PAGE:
SitRep eastern Europe and the eastern Mediterranean. Updated.


S.E.I.G. Agent MARCONI checks in with this update:


Hi Harry,

I have chased up some sources on ground forces and found the following. None of this is confirmed by radio

intercept and is obviously based on available Intel; I must stress that all the reported actions were taken under the

current US administration, and all could change VERY SOON!!!Hope it is of use, Regards, MARCONI


Turkey has repeatedly expressed alarm about Russia’s deployment of troops to Syria which Moscow says is

aimed at fighting jihadists but is widely seen as buttressing the Assad regime. Education Minister Nabi Avci,

speaking in parliament, claimed Russia’s forces in Qamishli were working with both the regime as well as Kurdish

Militia of the Kurdish Democratic Union Party.


The People’s Protection Units (YPG) have established control over much over the northern Syrian border region in

the past months after pushing out Islamic State (IS) jihadists. But Ankara accuses the PYD and YPG of being the

Syrian branch of the outlawed Kurdistan Workers Party (PKK) and has been alarmed by an apparent tightening of

ties between Moscow and the Kurds after the plane downing.

“For us, there is no difference between PYD, YPG, PKK or Daesh (IS),” said Erdogan. (Turkish President, and we

all recall the recent coup attempt!!!) “We will discuss this with Biden tomorrow … I hope that this joint stance will

be aimed at preventing this wrong Russian formation in northern Syria,” he added.

Hurriyet also claimed a delegation from Russia’s Fedseral Security System, the PYD and the Assad regime was now

in Qamishli. Regardless, it was reported by Chris Hughes of the London Daily Mirror in early October that Russia’s

Spetsnaz unit were being moved to Syria in order to combat ISIS and other assorted “relatively moderate cannibals”

and it is certainly within the realm of possibility and reasonable military strategy that Russian Special Forces have

been deployed to Syria. Russia has officially denied the presence of Special Forces troops in Syria for the record.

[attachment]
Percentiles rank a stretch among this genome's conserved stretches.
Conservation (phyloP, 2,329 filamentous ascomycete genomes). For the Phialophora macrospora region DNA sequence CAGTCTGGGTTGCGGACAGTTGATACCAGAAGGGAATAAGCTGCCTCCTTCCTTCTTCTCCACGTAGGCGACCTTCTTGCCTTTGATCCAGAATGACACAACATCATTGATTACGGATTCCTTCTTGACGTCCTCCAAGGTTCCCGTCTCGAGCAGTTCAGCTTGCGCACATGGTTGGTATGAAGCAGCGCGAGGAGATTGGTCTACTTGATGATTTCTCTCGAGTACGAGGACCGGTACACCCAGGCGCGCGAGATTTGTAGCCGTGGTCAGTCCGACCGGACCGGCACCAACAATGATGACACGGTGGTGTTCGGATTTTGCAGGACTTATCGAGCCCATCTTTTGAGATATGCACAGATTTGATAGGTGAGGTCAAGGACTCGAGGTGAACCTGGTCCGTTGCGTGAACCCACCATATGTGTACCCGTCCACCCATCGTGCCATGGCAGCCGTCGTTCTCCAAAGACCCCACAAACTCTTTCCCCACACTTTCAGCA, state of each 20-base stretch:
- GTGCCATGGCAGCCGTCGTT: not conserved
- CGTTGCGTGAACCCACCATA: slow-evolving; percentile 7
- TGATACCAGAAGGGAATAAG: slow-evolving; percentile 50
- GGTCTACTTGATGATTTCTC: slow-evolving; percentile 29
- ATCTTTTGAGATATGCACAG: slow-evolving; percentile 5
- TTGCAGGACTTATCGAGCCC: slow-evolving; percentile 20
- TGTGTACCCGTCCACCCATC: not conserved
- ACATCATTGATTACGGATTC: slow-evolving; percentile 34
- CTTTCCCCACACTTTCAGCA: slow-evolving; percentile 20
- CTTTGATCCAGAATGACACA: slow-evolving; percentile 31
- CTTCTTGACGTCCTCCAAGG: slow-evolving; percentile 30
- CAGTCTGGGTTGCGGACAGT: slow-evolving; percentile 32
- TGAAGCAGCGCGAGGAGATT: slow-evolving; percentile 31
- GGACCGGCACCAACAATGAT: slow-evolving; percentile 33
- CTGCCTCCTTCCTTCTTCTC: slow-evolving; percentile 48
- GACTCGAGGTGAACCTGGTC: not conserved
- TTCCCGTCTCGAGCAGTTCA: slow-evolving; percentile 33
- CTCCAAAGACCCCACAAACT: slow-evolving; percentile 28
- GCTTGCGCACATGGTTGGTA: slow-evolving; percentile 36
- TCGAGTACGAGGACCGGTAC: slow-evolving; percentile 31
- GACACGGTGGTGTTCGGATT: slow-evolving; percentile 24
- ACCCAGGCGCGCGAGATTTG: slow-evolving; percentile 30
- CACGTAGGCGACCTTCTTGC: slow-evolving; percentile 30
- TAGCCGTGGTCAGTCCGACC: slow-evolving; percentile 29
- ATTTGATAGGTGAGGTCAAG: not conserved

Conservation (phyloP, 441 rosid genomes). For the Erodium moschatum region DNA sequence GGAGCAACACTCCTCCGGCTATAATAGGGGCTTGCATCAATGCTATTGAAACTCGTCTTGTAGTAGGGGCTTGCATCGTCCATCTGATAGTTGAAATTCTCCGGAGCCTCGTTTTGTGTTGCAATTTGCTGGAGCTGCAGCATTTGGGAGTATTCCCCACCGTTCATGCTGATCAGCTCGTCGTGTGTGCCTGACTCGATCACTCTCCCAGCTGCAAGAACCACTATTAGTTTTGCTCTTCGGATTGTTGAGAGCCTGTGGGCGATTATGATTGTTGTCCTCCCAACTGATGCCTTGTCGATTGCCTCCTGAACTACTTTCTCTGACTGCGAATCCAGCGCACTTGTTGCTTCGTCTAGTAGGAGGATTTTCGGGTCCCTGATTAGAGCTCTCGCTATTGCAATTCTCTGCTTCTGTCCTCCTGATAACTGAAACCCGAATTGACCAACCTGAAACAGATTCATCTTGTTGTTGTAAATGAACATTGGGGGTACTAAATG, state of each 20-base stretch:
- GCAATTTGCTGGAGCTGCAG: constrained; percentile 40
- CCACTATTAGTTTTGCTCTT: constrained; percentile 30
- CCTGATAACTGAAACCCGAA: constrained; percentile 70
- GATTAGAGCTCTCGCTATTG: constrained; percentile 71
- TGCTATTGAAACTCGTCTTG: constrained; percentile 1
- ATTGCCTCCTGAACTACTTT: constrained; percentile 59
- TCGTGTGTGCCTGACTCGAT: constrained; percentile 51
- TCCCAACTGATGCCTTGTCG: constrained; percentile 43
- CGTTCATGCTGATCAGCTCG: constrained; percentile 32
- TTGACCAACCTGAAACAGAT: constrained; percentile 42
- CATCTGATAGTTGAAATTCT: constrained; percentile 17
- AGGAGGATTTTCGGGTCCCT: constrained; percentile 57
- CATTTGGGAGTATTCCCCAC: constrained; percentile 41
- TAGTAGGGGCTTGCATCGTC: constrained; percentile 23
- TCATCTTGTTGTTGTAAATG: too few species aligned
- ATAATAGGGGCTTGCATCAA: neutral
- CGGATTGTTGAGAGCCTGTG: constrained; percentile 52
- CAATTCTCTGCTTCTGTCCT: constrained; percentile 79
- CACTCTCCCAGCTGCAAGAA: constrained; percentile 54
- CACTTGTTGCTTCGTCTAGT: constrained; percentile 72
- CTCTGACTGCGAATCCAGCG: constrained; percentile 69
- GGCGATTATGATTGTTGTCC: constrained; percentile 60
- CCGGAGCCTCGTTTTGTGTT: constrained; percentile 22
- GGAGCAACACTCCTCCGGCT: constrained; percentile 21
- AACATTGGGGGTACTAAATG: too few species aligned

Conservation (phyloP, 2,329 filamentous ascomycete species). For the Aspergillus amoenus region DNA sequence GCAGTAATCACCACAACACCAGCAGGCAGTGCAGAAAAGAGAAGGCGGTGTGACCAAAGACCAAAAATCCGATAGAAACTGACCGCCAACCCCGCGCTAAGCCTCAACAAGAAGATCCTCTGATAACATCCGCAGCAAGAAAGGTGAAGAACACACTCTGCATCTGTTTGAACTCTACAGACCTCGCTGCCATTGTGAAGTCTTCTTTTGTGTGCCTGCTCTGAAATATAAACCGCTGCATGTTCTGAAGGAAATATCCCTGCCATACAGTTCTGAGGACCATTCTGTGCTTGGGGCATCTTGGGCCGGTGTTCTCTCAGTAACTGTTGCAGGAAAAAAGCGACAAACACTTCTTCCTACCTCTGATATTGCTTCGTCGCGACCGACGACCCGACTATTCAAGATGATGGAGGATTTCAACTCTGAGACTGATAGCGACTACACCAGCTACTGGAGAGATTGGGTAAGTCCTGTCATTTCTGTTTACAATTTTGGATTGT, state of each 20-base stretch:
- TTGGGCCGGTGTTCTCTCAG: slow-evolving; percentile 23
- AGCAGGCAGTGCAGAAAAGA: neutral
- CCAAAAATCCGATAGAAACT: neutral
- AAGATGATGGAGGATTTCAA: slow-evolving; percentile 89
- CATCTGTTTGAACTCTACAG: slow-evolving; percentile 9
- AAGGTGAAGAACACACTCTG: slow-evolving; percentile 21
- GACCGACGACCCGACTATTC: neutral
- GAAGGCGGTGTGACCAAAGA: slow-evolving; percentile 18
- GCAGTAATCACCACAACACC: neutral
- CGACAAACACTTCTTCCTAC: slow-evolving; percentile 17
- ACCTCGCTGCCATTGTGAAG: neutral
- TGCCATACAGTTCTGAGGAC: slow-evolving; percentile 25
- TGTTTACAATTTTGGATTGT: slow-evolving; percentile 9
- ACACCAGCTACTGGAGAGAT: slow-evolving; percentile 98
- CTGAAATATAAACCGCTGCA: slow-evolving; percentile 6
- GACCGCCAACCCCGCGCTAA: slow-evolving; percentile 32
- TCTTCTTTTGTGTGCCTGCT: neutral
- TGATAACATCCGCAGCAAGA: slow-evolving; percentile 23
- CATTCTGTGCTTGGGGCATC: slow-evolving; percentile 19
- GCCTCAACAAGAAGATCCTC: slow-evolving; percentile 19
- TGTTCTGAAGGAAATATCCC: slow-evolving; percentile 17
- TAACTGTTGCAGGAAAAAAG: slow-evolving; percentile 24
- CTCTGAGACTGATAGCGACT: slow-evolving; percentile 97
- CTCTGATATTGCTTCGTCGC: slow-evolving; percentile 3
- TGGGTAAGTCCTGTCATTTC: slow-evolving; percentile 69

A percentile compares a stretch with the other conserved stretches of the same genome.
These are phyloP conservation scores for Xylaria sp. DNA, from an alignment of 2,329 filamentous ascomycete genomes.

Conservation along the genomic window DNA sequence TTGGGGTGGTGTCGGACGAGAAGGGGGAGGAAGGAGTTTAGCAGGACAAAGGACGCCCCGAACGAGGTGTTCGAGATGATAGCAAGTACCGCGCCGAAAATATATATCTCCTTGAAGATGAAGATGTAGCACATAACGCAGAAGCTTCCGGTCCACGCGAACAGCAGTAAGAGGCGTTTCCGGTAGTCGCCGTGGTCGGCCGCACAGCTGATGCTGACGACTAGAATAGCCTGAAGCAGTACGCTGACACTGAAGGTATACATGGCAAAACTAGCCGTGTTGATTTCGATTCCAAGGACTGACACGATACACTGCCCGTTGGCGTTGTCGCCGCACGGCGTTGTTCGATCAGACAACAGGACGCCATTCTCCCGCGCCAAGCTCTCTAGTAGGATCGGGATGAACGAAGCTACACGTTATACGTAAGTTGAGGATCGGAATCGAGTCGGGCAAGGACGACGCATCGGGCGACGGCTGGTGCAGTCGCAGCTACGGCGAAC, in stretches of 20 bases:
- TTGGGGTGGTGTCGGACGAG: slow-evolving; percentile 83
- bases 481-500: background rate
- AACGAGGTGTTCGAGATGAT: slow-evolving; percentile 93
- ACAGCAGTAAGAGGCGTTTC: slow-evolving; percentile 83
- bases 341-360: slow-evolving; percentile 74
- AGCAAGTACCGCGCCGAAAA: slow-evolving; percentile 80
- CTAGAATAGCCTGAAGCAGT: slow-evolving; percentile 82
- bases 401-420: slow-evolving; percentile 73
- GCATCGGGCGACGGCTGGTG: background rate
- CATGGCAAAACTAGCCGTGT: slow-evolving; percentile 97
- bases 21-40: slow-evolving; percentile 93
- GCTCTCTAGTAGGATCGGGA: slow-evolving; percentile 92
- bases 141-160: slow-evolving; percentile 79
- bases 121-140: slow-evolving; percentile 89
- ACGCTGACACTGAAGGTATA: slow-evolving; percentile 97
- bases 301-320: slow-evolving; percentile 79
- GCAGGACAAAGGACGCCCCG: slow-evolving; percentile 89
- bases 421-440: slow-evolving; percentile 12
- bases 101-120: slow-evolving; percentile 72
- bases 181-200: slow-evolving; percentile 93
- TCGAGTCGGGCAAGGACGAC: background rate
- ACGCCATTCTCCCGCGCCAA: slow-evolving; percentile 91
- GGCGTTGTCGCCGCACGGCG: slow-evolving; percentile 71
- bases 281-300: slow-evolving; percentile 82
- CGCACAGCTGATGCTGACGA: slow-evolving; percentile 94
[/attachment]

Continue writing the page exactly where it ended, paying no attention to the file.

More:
(Daily Mirror not a reliable source!!!) MARCONI)

EDITOR NOTE – The Russian Spetsnaz are Russia’s equivalent to the US Navy SEALs

and just as tough.

The United States, however, is not even attempting to deny the presence of U.S. Special Forces troops in Syria and

instead is advertising the plan publicly. Last week, President Barack Obama announced that the United States would

be deploying 50 US Special Forces Troops to Syria under the guise of “fighting ISIS” and engaging in “aid and

assist” missions with forces fighting ISIS and ostensibly the Syrian government. Of course, US Special Forces have

long been active in Syria. From taking place in direct combat support missions for terrorist actors to logistical

organization and spotting maneuvers, Special Forces have been having an a cogent effect on the ability of terrorist

forces to mount militarily sound attacks on government held positions for some time.

According to Sputnik, these Special Forces are not only operating far afield in the East where ISIS and “relatively

moderate cannibals” have a tight grip on territory, they are operating in the West, where the Syrian government is

the dominant force and where the Russian military is assisting in the mop up of terrorists most heavily. US military

advisors are alleged to have started training so-called moderate rebels near the city of Salma in the Latakia province

in what amounts to breaking a pledge not to put US boots on the ground in Syria, Lebanon’s satellite television

channel al-Mayadeen reported, citing an unnamed military source.

If the reports, attributed to an “unnamed Lebanese source,” are to be believed, then US Special Forces are right in

the middle of some of the heaviest fighting between Syrian government/Russian military/PDF and Western-backed

terrorists. On November 4, Reuters reported that Russian military personnel stationed in Syria now numbers around

4,000. All of this taken together suggests that there is a very real possibility that the United States and Russia will

soon see an escalation from semi-covert proxy war via terrorists and Syrian government forces (though one can

hardly call Assad’s forces proxies for Russia) to open conflict between U.S. and Russian Special Forces on the

ground. The question then becomes “what will happen if Russian Special Forces engage in combat against terrorists

supported by and embedded with U.S. Special Forces?” How far will this conflict escalate? Will the Americans

respond? Will the Russians and the Americans begin firing on one another?

Indeed, if the United States commits itself to stay the course until the conflict is brought to an end, a confrontation

between the two forces is almost inevitable since the Russian goal is to secure the territory currently held by the

Assad government before moving East.

Harry Cooper



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